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Sunday, December 16th, 2012
Like many, I am reeling from the tragic news out of Connecticut this weekend. It is hard to comprehend that families are living with the reality of what so many of us consider incomprehensible.
I can’t help but think of the horrifying truth that when those babies were born a few short years ago, their parents welcomed and breathed relief at the robust and healthy cries of their newborn. Now, I am haunted by the idea that as those children left this world, their cries went unheard and were replaced by the heart-wrenching sobs of their newly childless parents. It is a horrible juxtaposition. The tears of a tiny, new, healthy baby turned into the tears of the devastated, disbelieving, crushed parent. It haunts me.
I’ve been trying to sort out my feelings about this tragedy all weekend.
I thought I’d read the latest reports to clarify my thoughts before writing but I cannot. To be honest, since the news broke, I haven’t read much. I’ve kept the television off. I cannot bring myself to hear what happened. Every detail I hear makes my heart ache more.
The news does nothing for me. It makes my heart break. It reminds me that I am a helpless to other people’s choices. It reminds me that there is ugliness, brokenness, and evil in this world. It makes me question my choice to bring another child into this world. It reminds me that no matter how fierce my desire to protect my children, I don’t have the power to protect or save them.
The thing that really sickens me about the news is that long after the they quit reporting this story, the families suffering, the town grieving, and all the people hurting will continue to do so. The news will do nothing for them then. It is not just today’s story, it is their lives. It is a national tragedy now, but it will be an everyday tragedy for these families.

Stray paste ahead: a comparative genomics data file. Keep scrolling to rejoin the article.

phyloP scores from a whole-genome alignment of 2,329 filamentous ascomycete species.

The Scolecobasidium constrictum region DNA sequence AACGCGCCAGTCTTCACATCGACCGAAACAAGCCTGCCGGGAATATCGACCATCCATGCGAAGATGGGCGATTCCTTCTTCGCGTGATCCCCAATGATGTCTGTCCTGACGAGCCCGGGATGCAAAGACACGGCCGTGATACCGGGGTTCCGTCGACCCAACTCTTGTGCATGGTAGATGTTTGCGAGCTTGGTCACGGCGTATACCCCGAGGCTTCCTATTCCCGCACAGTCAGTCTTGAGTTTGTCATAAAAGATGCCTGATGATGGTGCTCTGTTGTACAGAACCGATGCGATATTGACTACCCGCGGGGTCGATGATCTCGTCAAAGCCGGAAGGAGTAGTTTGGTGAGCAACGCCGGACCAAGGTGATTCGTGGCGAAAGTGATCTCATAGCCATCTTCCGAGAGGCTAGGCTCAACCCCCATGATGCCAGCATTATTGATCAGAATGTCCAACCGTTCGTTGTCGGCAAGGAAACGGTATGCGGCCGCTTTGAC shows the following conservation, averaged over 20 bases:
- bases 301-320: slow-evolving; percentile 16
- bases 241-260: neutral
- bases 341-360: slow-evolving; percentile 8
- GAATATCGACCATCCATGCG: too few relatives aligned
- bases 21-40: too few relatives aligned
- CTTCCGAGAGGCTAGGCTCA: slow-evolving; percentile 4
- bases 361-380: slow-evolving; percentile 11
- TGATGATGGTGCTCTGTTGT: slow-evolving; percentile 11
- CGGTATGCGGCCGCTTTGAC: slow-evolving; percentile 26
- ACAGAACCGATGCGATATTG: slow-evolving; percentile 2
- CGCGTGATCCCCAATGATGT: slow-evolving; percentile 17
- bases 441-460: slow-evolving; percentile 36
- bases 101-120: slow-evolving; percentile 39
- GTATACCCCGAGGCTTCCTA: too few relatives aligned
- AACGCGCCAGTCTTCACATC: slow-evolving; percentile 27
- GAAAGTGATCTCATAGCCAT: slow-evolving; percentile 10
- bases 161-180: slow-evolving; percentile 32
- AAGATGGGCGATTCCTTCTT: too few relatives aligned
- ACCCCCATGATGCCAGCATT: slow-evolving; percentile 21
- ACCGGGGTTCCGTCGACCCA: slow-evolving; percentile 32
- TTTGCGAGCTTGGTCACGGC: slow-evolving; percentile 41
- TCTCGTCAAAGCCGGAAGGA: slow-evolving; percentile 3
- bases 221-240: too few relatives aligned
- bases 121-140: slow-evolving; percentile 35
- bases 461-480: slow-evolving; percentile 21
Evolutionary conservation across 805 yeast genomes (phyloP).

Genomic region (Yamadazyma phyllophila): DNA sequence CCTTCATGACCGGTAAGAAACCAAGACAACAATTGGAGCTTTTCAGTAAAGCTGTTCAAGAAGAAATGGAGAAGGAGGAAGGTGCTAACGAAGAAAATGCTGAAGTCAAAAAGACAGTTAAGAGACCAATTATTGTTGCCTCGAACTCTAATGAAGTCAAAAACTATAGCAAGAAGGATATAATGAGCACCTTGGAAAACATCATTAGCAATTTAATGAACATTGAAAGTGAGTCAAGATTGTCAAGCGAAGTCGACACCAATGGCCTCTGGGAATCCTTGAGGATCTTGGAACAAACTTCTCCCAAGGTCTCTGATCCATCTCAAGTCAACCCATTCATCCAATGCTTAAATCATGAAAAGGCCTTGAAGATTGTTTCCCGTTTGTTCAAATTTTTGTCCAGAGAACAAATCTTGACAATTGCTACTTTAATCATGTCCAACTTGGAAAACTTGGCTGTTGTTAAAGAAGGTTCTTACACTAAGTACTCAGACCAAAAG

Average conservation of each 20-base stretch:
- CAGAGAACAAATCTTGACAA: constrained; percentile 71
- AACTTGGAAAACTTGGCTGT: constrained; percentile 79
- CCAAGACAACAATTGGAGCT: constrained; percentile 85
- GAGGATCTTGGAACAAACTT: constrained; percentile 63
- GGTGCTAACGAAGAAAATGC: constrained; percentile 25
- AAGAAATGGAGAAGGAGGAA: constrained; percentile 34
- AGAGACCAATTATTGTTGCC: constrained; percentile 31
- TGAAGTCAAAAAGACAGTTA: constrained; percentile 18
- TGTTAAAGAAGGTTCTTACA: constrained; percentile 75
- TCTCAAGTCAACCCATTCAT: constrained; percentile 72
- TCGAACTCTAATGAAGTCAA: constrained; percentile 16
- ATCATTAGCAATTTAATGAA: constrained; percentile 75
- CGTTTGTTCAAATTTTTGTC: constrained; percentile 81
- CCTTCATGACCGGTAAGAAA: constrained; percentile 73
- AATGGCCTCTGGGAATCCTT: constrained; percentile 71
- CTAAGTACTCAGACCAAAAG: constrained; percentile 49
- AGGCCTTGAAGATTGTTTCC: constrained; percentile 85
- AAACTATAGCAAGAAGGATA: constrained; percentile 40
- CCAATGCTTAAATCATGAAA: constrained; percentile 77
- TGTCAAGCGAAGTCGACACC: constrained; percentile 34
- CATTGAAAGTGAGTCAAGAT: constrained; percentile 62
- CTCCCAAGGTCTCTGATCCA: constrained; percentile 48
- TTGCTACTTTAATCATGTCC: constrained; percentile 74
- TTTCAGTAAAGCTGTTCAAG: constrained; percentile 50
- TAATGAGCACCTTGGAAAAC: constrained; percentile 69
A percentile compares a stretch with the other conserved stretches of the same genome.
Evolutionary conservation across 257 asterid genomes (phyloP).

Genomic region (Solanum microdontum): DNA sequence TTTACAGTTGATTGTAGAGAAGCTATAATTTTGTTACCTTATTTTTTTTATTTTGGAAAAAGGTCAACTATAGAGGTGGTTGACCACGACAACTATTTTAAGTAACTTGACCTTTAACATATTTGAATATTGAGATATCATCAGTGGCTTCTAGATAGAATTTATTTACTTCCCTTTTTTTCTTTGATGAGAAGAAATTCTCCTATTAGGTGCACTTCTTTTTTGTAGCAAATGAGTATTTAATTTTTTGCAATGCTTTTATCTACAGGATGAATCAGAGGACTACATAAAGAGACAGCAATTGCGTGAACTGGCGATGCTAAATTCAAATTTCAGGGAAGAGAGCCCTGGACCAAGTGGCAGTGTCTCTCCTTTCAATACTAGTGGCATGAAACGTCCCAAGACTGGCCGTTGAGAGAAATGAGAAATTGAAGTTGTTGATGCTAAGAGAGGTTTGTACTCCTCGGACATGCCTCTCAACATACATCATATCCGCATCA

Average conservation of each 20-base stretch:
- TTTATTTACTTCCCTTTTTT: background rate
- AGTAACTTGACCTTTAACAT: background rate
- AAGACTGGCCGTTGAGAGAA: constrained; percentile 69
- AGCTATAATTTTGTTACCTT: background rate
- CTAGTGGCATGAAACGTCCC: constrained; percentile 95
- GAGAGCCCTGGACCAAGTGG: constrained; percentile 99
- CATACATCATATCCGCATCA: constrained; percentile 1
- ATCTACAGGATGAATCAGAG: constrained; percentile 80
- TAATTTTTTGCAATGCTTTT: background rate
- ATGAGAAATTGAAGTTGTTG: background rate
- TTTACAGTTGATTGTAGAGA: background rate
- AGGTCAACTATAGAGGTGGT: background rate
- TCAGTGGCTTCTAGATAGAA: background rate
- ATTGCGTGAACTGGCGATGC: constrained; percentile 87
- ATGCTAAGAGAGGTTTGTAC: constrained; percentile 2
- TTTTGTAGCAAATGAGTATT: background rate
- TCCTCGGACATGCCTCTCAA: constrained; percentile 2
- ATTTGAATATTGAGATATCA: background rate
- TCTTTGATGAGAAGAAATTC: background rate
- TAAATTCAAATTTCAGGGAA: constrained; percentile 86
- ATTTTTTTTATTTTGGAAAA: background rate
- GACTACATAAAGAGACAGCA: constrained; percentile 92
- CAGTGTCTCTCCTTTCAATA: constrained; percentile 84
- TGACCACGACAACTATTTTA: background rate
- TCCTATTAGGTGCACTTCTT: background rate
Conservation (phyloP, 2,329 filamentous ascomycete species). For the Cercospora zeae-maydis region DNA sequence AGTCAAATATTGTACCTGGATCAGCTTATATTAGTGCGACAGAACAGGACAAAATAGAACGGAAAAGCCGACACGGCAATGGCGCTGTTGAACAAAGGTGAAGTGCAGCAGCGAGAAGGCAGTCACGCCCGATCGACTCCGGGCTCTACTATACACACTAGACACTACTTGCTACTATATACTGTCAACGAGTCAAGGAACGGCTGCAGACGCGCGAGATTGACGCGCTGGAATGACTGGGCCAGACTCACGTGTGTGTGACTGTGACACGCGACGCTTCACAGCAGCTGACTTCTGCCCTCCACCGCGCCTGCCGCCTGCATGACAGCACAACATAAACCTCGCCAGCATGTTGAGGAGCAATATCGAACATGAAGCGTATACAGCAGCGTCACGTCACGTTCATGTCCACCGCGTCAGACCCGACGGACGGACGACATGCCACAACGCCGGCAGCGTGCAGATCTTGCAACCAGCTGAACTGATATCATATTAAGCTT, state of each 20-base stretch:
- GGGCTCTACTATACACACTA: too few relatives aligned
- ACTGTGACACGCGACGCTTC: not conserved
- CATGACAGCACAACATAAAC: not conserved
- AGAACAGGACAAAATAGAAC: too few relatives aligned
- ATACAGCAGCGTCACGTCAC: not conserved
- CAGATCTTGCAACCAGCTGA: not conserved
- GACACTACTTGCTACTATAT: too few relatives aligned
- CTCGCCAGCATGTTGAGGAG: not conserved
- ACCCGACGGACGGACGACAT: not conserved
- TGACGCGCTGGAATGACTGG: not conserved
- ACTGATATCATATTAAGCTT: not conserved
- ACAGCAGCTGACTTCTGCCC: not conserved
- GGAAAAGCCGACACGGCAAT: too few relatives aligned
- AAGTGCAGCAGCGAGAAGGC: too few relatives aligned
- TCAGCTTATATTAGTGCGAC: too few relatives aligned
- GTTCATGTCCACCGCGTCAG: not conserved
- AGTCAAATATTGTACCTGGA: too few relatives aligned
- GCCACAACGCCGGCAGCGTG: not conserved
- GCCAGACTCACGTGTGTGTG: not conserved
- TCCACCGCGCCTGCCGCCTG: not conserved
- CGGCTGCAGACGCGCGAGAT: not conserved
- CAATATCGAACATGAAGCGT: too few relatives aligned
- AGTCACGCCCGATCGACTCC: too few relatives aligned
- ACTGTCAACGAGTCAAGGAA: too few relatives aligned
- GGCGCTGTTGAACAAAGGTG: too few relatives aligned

I have been on my knees in prayer for the families facing the reality of such a permanent heartbreak. And in those moments of prayer, I remembered that I don’t have the power to save. I don’t have the power to heal, but Christ does. I believe it is my job as a parent to teach my daughters, the one I’m hugging tighter each night and the one growing beneath my heart, to lead Christlike lives.
I am keeping the news off because more important than following the story to me is what I can do to help, as little as it may be. I want to use my time teaching my daughter how to be kind and thoughtful. I want to use my time teaching my daughter that people hurt and it is our job to try and lessen that hurt. I want to use my time to teach my daughter to befriend all, to love all, and to have compassion for all.
It is all too palpable this weekend how short this life can be. This life is all we get. I want to spend it not watching the news of the heartbroken, but helping, and teaching my children to help, the heartbroken.
For more on dealing with the tragedy, visit the following on Parents.com:
Image: Broken heart via isak55/Shutterstock.com
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Friday, October 5th, 2012
The best thing about pregnancy is baby kicks.
Those tiny, everyday movements bring me so much joy. There is palpable companionship and instantaneous love in carrying and feeling life.
I know those kicks can be painful at times but mostly, they make me feel safe. There is absolute comfort in the consistent kicks of a new life.